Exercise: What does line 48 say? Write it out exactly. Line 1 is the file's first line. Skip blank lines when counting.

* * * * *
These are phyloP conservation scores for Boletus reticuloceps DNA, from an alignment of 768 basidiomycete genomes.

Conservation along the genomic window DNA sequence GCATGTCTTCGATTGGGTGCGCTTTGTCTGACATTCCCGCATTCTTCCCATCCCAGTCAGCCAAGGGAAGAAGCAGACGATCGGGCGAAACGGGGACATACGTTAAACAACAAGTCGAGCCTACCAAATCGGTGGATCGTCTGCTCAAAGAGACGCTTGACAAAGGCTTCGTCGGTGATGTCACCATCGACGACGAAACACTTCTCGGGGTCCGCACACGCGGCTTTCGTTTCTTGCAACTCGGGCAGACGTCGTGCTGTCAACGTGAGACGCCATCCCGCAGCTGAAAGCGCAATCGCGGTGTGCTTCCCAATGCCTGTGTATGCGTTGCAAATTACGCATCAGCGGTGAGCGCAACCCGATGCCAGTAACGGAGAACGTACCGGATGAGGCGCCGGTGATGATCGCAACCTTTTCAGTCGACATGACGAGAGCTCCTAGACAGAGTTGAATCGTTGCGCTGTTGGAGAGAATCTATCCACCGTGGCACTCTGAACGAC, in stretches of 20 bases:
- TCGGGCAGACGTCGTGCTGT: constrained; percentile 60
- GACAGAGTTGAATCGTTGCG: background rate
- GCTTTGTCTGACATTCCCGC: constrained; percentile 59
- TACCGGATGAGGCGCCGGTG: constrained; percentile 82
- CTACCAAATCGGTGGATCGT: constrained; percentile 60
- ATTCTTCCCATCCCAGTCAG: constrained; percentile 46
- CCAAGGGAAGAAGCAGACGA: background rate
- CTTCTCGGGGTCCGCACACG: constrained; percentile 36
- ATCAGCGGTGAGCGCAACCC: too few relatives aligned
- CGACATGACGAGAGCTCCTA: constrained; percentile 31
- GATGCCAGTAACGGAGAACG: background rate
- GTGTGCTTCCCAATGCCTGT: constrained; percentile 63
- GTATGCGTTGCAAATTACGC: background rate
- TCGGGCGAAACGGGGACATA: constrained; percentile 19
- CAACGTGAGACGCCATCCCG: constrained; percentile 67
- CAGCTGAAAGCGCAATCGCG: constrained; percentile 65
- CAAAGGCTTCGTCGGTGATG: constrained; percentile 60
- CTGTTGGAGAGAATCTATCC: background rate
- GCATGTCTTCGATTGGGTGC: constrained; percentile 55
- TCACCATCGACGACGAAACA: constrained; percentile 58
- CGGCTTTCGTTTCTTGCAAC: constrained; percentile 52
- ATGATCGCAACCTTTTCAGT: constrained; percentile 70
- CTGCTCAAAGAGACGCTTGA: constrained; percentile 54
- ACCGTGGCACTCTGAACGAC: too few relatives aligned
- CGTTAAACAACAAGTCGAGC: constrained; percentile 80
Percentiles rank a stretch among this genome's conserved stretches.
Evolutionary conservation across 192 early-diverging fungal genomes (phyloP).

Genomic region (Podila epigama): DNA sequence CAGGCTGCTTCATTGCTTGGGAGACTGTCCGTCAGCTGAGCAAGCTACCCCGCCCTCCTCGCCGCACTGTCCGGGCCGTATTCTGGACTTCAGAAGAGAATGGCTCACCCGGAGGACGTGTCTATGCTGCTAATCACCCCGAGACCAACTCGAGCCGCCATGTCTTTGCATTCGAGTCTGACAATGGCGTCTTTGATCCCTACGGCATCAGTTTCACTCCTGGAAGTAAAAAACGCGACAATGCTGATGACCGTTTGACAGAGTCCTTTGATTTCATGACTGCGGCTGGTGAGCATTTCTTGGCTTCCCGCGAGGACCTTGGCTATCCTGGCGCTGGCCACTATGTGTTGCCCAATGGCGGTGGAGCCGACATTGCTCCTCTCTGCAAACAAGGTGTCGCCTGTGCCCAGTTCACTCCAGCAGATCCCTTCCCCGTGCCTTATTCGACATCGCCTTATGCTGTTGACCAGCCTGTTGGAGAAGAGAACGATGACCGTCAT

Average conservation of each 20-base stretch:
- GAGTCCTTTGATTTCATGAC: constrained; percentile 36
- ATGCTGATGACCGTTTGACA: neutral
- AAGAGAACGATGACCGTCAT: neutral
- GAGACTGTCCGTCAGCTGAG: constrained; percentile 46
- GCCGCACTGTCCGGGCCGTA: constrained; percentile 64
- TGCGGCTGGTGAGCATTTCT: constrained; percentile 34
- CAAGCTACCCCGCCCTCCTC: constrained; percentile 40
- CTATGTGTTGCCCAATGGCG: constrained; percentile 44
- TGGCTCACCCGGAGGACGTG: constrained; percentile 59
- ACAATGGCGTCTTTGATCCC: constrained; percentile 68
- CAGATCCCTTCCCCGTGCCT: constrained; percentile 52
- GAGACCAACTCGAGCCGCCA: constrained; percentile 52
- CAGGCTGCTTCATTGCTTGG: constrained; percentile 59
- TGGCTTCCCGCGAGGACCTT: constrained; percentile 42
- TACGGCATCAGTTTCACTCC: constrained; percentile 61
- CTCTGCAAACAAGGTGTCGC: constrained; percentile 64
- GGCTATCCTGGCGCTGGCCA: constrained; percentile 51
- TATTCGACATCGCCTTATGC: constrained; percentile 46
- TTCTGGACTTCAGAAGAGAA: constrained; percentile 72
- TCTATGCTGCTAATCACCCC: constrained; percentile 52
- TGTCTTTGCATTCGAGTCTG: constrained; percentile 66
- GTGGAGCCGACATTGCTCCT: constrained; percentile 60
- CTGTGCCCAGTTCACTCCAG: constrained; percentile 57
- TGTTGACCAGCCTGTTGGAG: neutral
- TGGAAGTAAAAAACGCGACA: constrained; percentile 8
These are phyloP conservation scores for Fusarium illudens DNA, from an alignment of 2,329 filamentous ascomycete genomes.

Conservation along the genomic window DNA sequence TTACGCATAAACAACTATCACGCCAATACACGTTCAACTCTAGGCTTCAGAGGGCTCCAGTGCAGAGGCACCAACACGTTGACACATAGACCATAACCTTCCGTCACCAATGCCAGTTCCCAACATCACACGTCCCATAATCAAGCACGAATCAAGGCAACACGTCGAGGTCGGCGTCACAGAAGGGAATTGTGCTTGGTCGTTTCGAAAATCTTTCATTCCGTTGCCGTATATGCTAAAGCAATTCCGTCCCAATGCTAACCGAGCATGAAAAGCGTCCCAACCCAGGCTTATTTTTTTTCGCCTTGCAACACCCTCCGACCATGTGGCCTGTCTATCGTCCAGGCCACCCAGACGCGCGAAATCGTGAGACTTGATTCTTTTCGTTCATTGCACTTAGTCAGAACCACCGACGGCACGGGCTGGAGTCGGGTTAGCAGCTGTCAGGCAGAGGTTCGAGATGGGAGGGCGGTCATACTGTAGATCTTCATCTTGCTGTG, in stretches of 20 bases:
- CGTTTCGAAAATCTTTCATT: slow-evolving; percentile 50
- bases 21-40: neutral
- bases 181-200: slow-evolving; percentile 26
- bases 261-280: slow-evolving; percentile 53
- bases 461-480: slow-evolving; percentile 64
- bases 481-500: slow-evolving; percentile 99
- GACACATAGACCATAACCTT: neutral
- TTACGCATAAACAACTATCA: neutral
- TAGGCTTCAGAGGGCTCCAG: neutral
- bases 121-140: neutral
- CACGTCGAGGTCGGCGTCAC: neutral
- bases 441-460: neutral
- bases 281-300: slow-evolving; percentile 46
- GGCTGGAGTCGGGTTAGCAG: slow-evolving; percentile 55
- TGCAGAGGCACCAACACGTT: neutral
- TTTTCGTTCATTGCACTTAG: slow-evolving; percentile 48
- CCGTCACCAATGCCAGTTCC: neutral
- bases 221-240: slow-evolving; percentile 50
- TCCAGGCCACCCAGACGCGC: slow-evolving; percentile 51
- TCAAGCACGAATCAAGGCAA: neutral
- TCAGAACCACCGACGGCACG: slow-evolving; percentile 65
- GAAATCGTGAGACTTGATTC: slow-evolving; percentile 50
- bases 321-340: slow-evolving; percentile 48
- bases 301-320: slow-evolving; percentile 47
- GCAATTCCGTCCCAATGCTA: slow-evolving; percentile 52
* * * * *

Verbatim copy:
- GGCTATCCTGGCGCTGGCCA: constrained; percentile 51